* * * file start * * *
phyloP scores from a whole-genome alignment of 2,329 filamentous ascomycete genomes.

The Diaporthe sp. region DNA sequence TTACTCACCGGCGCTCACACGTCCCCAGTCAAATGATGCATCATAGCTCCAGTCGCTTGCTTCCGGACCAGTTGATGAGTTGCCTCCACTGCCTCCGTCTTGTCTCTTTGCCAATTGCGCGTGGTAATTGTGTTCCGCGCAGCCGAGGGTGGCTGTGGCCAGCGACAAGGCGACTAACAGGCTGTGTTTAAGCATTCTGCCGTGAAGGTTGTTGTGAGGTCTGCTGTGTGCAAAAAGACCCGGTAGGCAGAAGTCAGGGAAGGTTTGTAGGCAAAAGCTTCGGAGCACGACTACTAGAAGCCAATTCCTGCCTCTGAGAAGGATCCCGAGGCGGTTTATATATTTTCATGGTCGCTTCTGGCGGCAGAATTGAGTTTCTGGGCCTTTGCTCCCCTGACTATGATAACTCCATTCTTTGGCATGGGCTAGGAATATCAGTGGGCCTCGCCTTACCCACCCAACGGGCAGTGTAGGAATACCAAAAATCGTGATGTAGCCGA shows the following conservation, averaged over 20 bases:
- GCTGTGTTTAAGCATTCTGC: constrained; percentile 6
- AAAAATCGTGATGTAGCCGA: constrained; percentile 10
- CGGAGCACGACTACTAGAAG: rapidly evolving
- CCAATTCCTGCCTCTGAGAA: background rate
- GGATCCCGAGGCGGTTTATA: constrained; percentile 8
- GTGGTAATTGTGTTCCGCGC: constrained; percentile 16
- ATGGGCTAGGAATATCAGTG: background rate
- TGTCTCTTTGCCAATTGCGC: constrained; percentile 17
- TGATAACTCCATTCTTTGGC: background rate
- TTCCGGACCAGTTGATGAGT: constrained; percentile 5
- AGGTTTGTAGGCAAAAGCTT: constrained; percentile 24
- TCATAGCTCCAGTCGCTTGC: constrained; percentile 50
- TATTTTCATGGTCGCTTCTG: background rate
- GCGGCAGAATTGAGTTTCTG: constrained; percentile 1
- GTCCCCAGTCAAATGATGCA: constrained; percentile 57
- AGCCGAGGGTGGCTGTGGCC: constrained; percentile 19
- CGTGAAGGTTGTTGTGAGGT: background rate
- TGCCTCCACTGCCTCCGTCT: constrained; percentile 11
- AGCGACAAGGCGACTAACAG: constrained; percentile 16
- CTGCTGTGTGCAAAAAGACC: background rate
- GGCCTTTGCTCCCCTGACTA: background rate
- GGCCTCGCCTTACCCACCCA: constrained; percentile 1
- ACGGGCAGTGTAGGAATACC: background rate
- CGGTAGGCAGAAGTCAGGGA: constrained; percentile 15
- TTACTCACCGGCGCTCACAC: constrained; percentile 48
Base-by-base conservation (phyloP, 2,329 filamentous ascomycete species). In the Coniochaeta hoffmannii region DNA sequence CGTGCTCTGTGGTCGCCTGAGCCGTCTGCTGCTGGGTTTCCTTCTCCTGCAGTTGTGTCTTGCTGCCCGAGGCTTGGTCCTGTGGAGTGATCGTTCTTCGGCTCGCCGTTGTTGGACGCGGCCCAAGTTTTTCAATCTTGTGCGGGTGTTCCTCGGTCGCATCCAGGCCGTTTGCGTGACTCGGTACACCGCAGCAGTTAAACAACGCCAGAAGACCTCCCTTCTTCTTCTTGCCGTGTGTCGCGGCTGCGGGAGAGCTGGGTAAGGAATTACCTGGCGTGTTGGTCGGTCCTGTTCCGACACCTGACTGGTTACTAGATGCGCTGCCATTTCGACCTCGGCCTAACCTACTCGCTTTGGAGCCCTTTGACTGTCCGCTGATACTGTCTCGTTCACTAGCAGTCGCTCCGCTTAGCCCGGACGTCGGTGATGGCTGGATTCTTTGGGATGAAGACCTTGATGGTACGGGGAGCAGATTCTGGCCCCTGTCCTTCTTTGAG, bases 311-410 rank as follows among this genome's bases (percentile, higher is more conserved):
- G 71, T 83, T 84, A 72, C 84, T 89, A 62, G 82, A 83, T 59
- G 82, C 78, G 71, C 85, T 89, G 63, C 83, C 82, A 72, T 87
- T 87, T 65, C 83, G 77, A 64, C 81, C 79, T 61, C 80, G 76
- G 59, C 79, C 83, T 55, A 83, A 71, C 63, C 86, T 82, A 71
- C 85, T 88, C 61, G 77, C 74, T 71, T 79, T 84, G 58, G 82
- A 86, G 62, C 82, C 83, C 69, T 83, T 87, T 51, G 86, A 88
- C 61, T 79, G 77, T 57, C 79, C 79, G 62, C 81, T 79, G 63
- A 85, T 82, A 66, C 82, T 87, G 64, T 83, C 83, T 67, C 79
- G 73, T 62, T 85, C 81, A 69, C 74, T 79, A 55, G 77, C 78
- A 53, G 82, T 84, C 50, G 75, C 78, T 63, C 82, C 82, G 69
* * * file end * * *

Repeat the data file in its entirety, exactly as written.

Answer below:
phyloP scores from a whole-genome alignment of 2,329 filamentous ascomycete genomes.

The Diaporthe sp. region DNA sequence TTACTCACCGGCGCTCACACGTCCCCAGTCAAATGATGCATCATAGCTCCAGTCGCTTGCTTCCGGACCAGTTGATGAGTTGCCTCCACTGCCTCCGTCTTGTCTCTTTGCCAATTGCGCGTGGTAATTGTGTTCCGCGCAGCCGAGGGTGGCTGTGGCCAGCGACAAGGCGACTAACAGGCTGTGTTTAAGCATTCTGCCGTGAAGGTTGTTGTGAGGTCTGCTGTGTGCAAAAAGACCCGGTAGGCAGAAGTCAGGGAAGGTTTGTAGGCAAAAGCTTCGGAGCACGACTACTAGAAGCCAATTCCTGCCTCTGAGAAGGATCCCGAGGCGGTTTATATATTTTCATGGTCGCTTCTGGCGGCAGAATTGAGTTTCTGGGCCTTTGCTCCCCTGACTATGATAACTCCATTCTTTGGCATGGGCTAGGAATATCAGTGGGCCTCGCCTTACCCACCCAACGGGCAGTGTAGGAATACCAAAAATCGTGATGTAGCCGA shows the following conservation, averaged over 20 bases:
- GCTGTGTTTAAGCATTCTGC: constrained; percentile 6
- AAAAATCGTGATGTAGCCGA: constrained; percentile 10
- CGGAGCACGACTACTAGAAG: rapidly evolving
- CCAATTCCTGCCTCTGAGAA: background rate
- GGATCCCGAGGCGGTTTATA: constrained; percentile 8
- GTGGTAATTGTGTTCCGCGC: constrained; percentile 16
- ATGGGCTAGGAATATCAGTG: background rate
- TGTCTCTTTGCCAATTGCGC: constrained; percentile 17
- TGATAACTCCATTCTTTGGC: background rate
- TTCCGGACCAGTTGATGAGT: constrained; percentile 5
- AGGTTTGTAGGCAAAAGCTT: constrained; percentile 24
- TCATAGCTCCAGTCGCTTGC: constrained; percentile 50
- TATTTTCATGGTCGCTTCTG: background rate
- GCGGCAGAATTGAGTTTCTG: constrained; percentile 1
- GTCCCCAGTCAAATGATGCA: constrained; percentile 57
- AGCCGAGGGTGGCTGTGGCC: constrained; percentile 19
- CGTGAAGGTTGTTGTGAGGT: background rate
- TGCCTCCACTGCCTCCGTCT: constrained; percentile 11
- AGCGACAAGGCGACTAACAG: constrained; percentile 16
- CTGCTGTGTGCAAAAAGACC: background rate
- GGCCTTTGCTCCCCTGACTA: background rate
- GGCCTCGCCTTACCCACCCA: constrained; percentile 1
- ACGGGCAGTGTAGGAATACC: background rate
- CGGTAGGCAGAAGTCAGGGA: constrained; percentile 15
- TTACTCACCGGCGCTCACAC: constrained; percentile 48
Base-by-base conservation (phyloP, 2,329 filamentous ascomycete species). In the Coniochaeta hoffmannii region DNA sequence CGTGCTCTGTGGTCGCCTGAGCCGTCTGCTGCTGGGTTTCCTTCTCCTGCAGTTGTGTCTTGCTGCCCGAGGCTTGGTCCTGTGGAGTGATCGTTCTTCGGCTCGCCGTTGTTGGACGCGGCCCAAGTTTTTCAATCTTGTGCGGGTGTTCCTCGGTCGCATCCAGGCCGTTTGCGTGACTCGGTACACCGCAGCAGTTAAACAACGCCAGAAGACCTCCCTTCTTCTTCTTGCCGTGTGTCGCGGCTGCGGGAGAGCTGGGTAAGGAATTACCTGGCGTGTTGGTCGGTCCTGTTCCGACACCTGACTGGTTACTAGATGCGCTGCCATTTCGACCTCGGCCTAACCTACTCGCTTTGGAGCCCTTTGACTGTCCGCTGATACTGTCTCGTTCACTAGCAGTCGCTCCGCTTAGCCCGGACGTCGGTGATGGCTGGATTCTTTGGGATGAAGACCTTGATGGTACGGGGAGCAGATTCTGGCCCCTGTCCTTCTTTGAG, bases 311-410 rank as follows among this genome's bases (percentile, higher is more conserved):
- G 71, T 83, T 84, A 72, C 84, T 89, A 62, G 82, A 83, T 59
- G 82, C 78, G 71, C 85, T 89, G 63, C 83, C 82, A 72, T 87
- T 87, T 65, C 83, G 77, A 64, C 81, C 79, T 61, C 80, G 76
- G 59, C 79, C 83, T 55, A 83, A 71, C 63, C 86, T 82, A 71
- C 85, T 88, C 61, G 77, C 74, T 71, T 79, T 84, G 58, G 82
- A 86, G 62, C 82, C 83, C 69, T 83, T 87, T 51, G 86, A 88
- C 61, T 79, G 77, T 57, C 79, C 79, G 62, C 81, T 79, G 63
- A 85, T 82, A 66, C 82, T 87, G 64, T 83, C 83, T 67, C 79
- G 73, T 62, T 85, C 81, A 69, C 74, T 79, A 55, G 77, C 78
- A 53, G 82, T 84, C 50, G 75, C 78, T 63, C 82, C 82, G 69